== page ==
Why do so many public buildings have so many flaws?
To the Editor:
I read with interest the recent article about problems with the school building in Chilmark. While I am not disputing the facts of the reporting, it occurs to me that Chilmark is hardly alone among Island towns in having a municipal building with problems, yet there is something accusatory in the tone of the article.
Taking a quick mental inventory of Island public building projects, a long litany of problems, disappointments, and rehabs comes to mind — the Tisbury Police Station ("the garage mahal"); the old "new hospital"; the Oak Bluffs town office; problems at the new Oak Bluffs Library and at the old school; multiple rehabs of the West Tisbury School; expensive delays and issues with the new Tisbury Public Safety Building, rehabs at the Steamship Authority. And there are others.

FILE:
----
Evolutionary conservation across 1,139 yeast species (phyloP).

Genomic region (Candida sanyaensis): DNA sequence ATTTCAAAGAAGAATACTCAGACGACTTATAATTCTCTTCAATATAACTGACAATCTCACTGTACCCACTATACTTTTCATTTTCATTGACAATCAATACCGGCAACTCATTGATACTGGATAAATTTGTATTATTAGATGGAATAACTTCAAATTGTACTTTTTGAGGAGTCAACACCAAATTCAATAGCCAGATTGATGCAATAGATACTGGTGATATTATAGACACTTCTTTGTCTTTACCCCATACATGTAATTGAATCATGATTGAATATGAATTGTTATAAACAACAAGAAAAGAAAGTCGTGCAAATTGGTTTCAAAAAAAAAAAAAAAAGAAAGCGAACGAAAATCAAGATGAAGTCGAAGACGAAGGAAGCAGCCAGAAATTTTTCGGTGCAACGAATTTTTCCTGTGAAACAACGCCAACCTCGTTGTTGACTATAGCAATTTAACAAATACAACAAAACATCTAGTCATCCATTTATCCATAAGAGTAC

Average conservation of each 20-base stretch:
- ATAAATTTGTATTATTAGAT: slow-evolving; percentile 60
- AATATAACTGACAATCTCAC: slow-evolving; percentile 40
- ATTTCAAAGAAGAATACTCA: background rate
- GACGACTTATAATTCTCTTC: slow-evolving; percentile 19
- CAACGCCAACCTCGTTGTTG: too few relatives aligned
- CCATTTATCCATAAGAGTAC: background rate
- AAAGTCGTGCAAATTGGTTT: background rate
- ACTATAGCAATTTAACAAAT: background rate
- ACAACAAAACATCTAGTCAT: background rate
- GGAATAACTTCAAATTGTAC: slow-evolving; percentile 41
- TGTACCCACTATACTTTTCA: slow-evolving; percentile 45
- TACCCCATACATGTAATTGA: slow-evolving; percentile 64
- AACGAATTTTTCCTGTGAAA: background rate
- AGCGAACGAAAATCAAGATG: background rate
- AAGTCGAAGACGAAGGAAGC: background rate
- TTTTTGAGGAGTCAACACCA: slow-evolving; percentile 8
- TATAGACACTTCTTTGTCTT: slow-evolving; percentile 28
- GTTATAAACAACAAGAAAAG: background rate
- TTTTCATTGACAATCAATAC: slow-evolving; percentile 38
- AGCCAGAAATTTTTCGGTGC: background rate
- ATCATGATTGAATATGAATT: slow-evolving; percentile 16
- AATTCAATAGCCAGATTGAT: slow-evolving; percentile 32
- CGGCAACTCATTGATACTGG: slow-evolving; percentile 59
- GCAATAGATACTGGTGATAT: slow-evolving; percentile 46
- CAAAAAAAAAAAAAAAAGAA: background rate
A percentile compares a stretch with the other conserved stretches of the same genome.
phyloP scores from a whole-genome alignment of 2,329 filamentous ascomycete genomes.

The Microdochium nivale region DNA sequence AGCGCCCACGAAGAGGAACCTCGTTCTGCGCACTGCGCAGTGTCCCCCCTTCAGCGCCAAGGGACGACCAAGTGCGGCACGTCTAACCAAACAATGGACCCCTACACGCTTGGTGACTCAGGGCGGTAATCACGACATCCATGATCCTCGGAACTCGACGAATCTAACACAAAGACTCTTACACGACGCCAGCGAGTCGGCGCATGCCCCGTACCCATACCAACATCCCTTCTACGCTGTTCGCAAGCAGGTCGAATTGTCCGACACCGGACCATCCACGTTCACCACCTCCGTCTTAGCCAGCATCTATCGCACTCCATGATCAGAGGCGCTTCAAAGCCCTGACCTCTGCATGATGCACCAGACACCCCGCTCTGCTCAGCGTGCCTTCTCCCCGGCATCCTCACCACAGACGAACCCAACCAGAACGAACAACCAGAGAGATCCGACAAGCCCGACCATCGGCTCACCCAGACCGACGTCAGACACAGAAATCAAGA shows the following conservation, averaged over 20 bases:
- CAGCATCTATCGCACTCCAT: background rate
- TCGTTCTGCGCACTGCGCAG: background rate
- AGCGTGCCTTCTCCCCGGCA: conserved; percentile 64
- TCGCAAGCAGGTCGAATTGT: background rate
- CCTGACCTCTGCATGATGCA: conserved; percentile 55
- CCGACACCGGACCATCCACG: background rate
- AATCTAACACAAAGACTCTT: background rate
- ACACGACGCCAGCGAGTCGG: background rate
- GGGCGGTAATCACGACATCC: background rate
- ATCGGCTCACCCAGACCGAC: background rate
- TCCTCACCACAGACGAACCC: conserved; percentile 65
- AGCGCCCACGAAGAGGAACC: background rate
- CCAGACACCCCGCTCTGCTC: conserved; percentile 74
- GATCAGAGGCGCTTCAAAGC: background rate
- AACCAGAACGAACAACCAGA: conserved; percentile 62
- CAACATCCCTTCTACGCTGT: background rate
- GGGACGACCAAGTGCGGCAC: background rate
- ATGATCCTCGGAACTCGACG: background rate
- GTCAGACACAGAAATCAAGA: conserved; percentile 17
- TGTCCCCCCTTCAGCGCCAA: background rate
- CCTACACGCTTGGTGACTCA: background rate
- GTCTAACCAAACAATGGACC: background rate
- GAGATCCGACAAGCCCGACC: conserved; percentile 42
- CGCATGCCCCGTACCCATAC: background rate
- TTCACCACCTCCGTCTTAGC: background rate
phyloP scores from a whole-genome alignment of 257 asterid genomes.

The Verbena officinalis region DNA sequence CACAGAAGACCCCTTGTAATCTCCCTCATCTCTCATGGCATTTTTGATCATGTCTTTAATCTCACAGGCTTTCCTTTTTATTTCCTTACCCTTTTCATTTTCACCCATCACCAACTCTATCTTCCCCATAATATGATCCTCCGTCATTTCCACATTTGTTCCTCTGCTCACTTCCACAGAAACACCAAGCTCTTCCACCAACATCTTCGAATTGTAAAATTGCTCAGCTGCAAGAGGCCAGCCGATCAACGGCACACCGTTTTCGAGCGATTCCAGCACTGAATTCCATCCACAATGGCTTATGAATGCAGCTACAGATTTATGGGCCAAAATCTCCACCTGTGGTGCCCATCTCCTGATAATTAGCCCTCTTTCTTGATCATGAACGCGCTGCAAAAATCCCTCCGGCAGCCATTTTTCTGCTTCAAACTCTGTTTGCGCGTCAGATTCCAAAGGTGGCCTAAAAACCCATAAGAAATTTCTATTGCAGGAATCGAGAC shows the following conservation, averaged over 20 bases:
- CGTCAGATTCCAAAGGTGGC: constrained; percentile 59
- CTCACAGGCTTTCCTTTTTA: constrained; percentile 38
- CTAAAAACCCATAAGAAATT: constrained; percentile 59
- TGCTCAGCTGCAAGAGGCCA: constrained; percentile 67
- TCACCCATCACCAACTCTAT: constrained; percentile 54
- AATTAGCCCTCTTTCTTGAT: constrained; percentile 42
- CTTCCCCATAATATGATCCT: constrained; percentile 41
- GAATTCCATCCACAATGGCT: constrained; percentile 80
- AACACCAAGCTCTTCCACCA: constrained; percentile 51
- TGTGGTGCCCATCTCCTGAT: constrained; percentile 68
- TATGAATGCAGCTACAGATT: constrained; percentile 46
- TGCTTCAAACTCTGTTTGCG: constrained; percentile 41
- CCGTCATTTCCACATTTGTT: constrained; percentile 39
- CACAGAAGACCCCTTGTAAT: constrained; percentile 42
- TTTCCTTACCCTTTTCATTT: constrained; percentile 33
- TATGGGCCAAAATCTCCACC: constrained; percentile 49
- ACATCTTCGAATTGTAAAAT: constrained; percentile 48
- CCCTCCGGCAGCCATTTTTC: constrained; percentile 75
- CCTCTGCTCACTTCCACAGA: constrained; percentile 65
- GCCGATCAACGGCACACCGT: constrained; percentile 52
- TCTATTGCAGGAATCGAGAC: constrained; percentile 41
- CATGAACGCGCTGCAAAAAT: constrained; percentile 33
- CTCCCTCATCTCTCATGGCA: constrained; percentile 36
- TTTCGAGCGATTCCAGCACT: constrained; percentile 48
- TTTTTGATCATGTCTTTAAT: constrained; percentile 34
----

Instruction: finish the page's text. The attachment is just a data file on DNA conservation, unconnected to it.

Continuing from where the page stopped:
However, we do not need a longer list to make the point. It is true that something structurally unsound abounds, but it may originate in policy and process. Are towns or their officers responsible, or is there a structural flaw in the process and guidelines that our town officials, committees, and governments labor under, in which these designs and specs are generated?
Before any more Island municipal buildings are commissioned and designed, maybe we need to overhaul the framework under which public works are commissioned.
Editor's Note: Abigail Higgins writes the Garden Notes column in The Times.